• Collier SR et al., "Growth hormone responses to varying doses of oral arginine."Growth Horm IGF Res. 2005 Apr;15(2):136-9
  • Costa KA et al., "L-arginine supplementation prevents increases in intestinal permeability and bacterial translocation in male Swiss mice subjected to physical exercise under environmental heat stress." J Nutr. 2014 Feb;144(2):218-23
  • Un O et al., "l-Arginine and tetrahydrobiopterin, but not sodium nitrite partially restored erectile dysfunction in aged rats."Aging male. 2014 Jun 5:1-8
  • Morgante G et al., "Treatment with carnitine, acetyl carnitine, L-arginine and ginseng improves sperm motility and sexual health in men with asthenopermia."Minerva Urol Nefrol. 2010 Sep;62(3):213-8
  • Orozco-Gutiérrez JJ et al., "Effect of L-arginine or L-citrulline oral supplementation on blood pressure and right ventricular function in heart failure patients with preserved ejection fraction."Cardiol J. 2010;17(6):612-8
  • Das S, Mattson DL "Exogenous L-arginine attenuates the effects of angiotensin II on renal hemodynamics and the pressure natriuresis-diuresis relationship."Clin Exp Pharmacol Physiol. 2014 Apr;41(4):270-8
  • Rossella Marullo et al, The metabolic adaptation evoked by arginine enhances the effect of radiation in brain metastases, Science Advances (2021). DOI: 10.1126/sciadv.abg1964






  • L-Methionine is one of the essential amino acids; d.H it cannot be synthesized by the body itself, but must be supplied from outside

  • Methionine is the “starting amino acid” for all (!) proteins, i.e.H All other amino acids are attached to methionine.

  • L-Methionine is the precursor anda of homocysteine, cysteine, taurine, choline and S-adenosyl-methionine (SAM). SAM in particular is involved in many metabolic processes, including:a in growth processes, the health of liver cells or the formation of neurotransmitters (SAM influences brain metabolism). Therefore, L-methionine / SAM is often used to relieve stress and also in the treatment of depression.

  • Methionine enters the brain across the blood-brain barrier. It ensures that myelin (a special protective layer of the nerves) can be formed.

  • Methionine is a sulfur-containing amino acid and binds heavy metals such as copper, cadmium, lead, ammonia and mercury; Methionine is therefore often used to remove heavy metals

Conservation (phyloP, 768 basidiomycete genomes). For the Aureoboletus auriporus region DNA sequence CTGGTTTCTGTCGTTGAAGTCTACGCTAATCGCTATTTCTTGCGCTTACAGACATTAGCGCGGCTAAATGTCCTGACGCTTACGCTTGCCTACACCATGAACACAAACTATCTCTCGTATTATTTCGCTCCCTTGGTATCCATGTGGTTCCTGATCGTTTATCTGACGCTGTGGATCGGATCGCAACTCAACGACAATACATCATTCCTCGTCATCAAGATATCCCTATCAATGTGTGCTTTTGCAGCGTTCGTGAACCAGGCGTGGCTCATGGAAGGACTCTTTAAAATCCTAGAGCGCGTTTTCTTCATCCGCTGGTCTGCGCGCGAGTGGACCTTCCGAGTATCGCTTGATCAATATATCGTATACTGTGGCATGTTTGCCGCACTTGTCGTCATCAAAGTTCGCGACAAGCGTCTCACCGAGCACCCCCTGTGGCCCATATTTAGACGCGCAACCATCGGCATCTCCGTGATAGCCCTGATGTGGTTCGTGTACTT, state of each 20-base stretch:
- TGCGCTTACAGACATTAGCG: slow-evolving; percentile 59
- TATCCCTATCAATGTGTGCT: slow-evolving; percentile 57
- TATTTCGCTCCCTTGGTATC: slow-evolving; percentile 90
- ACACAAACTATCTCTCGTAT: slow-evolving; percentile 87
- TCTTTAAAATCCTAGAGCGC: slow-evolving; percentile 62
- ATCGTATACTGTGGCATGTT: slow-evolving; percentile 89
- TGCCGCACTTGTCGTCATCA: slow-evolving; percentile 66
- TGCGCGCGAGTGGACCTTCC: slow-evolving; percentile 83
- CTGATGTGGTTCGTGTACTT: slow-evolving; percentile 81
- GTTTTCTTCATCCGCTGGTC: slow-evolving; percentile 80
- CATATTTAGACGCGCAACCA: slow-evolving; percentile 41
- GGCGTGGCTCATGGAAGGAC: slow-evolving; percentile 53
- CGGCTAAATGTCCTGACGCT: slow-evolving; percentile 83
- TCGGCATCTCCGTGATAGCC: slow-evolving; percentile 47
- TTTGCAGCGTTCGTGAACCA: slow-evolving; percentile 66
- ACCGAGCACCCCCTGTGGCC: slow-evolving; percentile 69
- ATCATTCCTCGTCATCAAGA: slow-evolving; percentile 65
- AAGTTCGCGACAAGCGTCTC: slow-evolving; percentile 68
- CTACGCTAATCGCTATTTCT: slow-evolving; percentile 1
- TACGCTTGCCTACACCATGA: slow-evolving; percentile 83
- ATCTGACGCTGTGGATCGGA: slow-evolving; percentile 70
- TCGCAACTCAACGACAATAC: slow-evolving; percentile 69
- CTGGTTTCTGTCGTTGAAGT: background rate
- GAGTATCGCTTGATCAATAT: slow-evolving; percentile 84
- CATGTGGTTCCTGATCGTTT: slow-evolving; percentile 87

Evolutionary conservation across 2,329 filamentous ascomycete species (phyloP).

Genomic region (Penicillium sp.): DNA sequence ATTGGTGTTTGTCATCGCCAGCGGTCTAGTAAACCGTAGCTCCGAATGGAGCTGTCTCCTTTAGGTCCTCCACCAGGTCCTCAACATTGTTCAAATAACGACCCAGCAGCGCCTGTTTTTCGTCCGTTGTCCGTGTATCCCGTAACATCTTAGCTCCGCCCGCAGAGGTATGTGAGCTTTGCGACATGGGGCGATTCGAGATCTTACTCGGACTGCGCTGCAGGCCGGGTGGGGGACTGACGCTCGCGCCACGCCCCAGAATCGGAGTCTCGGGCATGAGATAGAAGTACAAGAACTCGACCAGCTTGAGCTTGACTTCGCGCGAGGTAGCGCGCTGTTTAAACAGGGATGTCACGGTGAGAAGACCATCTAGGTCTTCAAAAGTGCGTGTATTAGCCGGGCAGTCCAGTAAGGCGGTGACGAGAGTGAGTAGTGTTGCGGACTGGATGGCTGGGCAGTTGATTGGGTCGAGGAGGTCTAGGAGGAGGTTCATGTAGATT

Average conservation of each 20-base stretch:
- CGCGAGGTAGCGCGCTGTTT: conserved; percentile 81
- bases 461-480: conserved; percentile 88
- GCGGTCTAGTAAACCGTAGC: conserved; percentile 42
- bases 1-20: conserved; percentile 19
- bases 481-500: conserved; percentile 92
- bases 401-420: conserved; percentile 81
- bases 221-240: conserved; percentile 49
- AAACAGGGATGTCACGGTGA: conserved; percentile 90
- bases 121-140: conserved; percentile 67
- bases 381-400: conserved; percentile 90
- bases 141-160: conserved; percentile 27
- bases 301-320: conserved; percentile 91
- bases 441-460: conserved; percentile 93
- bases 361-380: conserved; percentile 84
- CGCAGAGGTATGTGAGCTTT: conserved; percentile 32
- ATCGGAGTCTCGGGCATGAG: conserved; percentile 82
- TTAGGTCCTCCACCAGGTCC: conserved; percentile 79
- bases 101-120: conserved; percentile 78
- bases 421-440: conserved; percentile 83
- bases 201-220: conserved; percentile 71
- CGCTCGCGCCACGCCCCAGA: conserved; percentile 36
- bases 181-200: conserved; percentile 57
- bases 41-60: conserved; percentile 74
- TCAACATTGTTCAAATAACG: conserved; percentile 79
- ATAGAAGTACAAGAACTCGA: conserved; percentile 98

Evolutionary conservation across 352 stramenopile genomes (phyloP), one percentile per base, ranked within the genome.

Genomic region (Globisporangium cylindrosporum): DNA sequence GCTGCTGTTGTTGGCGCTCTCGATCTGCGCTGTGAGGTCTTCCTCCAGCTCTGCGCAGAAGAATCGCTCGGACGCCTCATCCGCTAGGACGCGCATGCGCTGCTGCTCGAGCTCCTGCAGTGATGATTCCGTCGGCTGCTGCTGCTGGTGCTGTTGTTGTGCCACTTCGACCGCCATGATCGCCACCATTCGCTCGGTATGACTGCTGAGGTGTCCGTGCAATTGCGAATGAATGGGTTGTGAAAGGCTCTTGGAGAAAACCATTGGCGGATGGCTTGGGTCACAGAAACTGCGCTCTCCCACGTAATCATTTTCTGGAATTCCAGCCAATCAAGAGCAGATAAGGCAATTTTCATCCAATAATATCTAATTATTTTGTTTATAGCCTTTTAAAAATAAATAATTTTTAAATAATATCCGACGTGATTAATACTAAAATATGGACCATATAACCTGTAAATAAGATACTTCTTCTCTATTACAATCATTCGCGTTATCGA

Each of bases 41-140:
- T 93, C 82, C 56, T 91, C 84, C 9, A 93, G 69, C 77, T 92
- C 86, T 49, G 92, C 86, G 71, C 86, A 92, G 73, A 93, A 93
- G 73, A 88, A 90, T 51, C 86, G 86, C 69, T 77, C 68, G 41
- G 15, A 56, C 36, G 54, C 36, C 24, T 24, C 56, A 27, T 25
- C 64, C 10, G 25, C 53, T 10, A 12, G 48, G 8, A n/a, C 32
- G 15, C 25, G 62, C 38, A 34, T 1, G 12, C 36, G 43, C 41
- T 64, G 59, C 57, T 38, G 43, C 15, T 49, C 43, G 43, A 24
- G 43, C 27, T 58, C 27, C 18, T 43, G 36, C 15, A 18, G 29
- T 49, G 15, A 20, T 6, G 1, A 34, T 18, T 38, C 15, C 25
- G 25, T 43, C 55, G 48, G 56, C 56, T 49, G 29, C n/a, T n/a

• Methionine has a urine acidifying effect:
    • To maintain muscle, the body needs approx. 0.5 g/day methionine. If you consume more than 1.5 g/day, the body has to break down the excess. This breakdown produces sulfate, which is excreted via the kidneys. Protons are secreted into the urine and it becomes acidic.
    • This effect is exploited in the treatment of urinary tract diseases, in which an acidic pH value in the urine inhibits the attachment of bacteria to the urothelial cells and inhibits bacterial growth.
    • In addition, methionine inhibits the formation of kidney stones , improves stone solubility and supports the effect of certain antibiotics .

  • L-methionine is an important methyl group donor and therefore plays a central role in epigenetics

  • L-methionine supports selenium effect

  • Lowers histamine levels

  • Methionine helps prevent excessive fat storage in the liver and supports liver tissue in its renewal.

  • Methionine helps produce the powerful antioxidant glutathione

  • Keratin (the “strengthening protein”) is formed, among other things, from the building block methionine. As a precursor to keratin, methionine ensures the regeneration and strength of hair and nails.


The daily requirement for methionine
The daily requirement for methionine for adults is approximately 13 mg per kilogram of body weight.

Typical groups for an increased need for methionine

  • when exposed to heavy metals
  • for allergies
  • for depression
  • for wound healing and muscle injuries
  • for urinary tract infections
  • in the case of liver inflammation (due to medication or alcohol abuse)

Possible signs of methionine deficiency

A lack of methionine can cause metabolic disorders. To do this you can:a include:

  • Hepatic steatosis
  • Skin and hair growth disorders
  • Increased tiredness or Lethargy
  • Depressive moods

Who is at risk of methionine deficiency?

  • Infants and young children
  • Old people
  • Competitive athlete
  • People under stress
  • Vegans (with the exception of nuts and seeds, many plant-based foods tend to be low in methionine)






  • L-lysine is one of the essential amino acids - i.e.H it cannot be synthesized by the body itself, but must be supplied from outside

  • L-lysine is a basic amino acid

  • Lysine is in the form of hydroxylysine an important component of the structural protein collagen (building block of connective tissue) and therefore relevant for firm skin and firm connective tissue. Since cartilage, ligaments, tendons, joints and fascia are also made of collagen, lysine or Collagen is also highly relevant for athletes.